Below the fold is a brief recap of the right-wing media's recusal campaign so far.
After the U.S. Court of Appeals for the Sixth Circuit upheld the constitutionality of the individual mandate provision of the Affordable Care Act, many right-wing bloggers criticized the decision or downplayed its significance. But one of the judges who voted to uphold the statute was Jeffrey Sutton, an appointee of President George W. Bush who was such a proponent of states' rights during his legal career that he once proclaimed that he became involved in states' rights issues because "I really believe in this federalism stuff."
National Review Online blogger Carrie Severino keeps pushing the argument that Supreme Court Justice Elena Kagan may need to recuse herself from cases dealing with the constitutionality of the health care reform law. However, after a series of posts suggesting that Kagan might have lied when she said she was not involved in strategizing over how to defend the health care law, Severino has acknowleged that she doesn't "see enough evidence to know whether Justice Kagan must recuse herself from considering the upcoming Obamacare challenges."
The campaign to stop Kagan from hearing health care cases began last summer during her confirmation hearings.
The Wall Street Journal argued that Kagan might have participated in strategizing over litigation involving the constitutionality of the health care reform law and therefore might have to recuse herself from health care reform-related cases. The Journal suggested a series of questions for Republicans to ask Kagan before voting on her nomination.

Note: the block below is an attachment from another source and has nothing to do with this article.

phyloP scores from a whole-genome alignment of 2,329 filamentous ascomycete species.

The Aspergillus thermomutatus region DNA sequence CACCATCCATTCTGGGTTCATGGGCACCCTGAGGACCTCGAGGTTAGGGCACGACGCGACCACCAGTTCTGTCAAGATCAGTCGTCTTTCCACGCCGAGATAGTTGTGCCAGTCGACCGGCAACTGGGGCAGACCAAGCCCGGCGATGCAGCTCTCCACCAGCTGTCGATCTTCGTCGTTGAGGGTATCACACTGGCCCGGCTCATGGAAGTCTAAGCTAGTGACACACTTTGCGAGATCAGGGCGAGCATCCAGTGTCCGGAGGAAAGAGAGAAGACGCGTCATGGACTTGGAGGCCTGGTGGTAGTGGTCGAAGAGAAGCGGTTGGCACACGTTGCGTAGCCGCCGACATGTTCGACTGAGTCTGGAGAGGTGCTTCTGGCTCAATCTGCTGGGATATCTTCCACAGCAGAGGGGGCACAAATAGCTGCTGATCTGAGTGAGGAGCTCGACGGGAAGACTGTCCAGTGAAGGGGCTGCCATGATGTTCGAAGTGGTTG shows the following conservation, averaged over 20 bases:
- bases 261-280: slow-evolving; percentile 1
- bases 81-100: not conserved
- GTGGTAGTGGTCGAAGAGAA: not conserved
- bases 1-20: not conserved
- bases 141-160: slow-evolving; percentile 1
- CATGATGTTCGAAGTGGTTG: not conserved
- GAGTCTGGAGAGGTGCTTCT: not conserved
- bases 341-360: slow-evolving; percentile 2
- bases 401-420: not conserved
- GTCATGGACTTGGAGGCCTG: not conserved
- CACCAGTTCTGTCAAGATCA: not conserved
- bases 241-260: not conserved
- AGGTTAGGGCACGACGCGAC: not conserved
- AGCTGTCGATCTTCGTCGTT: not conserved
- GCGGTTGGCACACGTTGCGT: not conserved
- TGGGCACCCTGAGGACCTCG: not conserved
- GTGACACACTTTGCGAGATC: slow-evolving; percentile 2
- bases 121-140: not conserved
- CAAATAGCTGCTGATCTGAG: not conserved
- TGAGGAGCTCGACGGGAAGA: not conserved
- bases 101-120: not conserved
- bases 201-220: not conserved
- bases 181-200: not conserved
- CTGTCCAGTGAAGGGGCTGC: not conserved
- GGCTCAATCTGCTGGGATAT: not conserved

When Republicans asked those questions, Kagan responded that she had not been involved in discussions of the health care reform law or litigation involving the law. That appeared to settle the matter for the Journal, which subsequently said, "We have no reason not to take Ms. Kagan at her word."
However, others in the right-wing media have since filed Freedom of Information Act (FOIA) requests in order to try to prove that Kagan was lying. A FOIA request by the right-wing media outlet CNS News turned up no evidence that Kagan discussed the health care reform bill or litigation, but Severino still argues that at some point in the future, perhaps some documents showing that Kagan was involved will surface.
Conservative media figures have attacked Republicans for voting to repeal a provision of the health care reform bill that mandates the businesses file 1099 forms to the IRS when they purchase more than $600 worth of goods or services from a vendor. These media figures also warn Republicans not to support similar measures in the future. They say the 1099 provision hurts business, but argue that voting for such provision is a "trap" for Republicans who want to repeal the entire health care reform bill.
On February 2, 81 senators voted in favor of a repeal of the 1099 provision, which both Republicans and Democrats, including President Obama, have called overly burdensome. Since then conservative media figures have been attacking Republicans for their vote:
Erickson and Thiessen both state that the 1099 provision was harmful to businesses. So why do they argue against its repeal? In Erickson's words: "[D]oing this, instead of keeping the pain in place until Obamacare is repealed, makes the pain less and less. And as the pain becomes less and less because Republicans work with Democrats to 'fix' Obamacare, it becomes less and less likely that Obamacare will actually get repealed."
But are these conservative commentators really deluded enough to think that repeal of the Affordable Care Act is just around the corner? Perhaps. Or perhaps they are afraid that with a few fixes, calling for repeal of the health care reform law will become a real loser politically.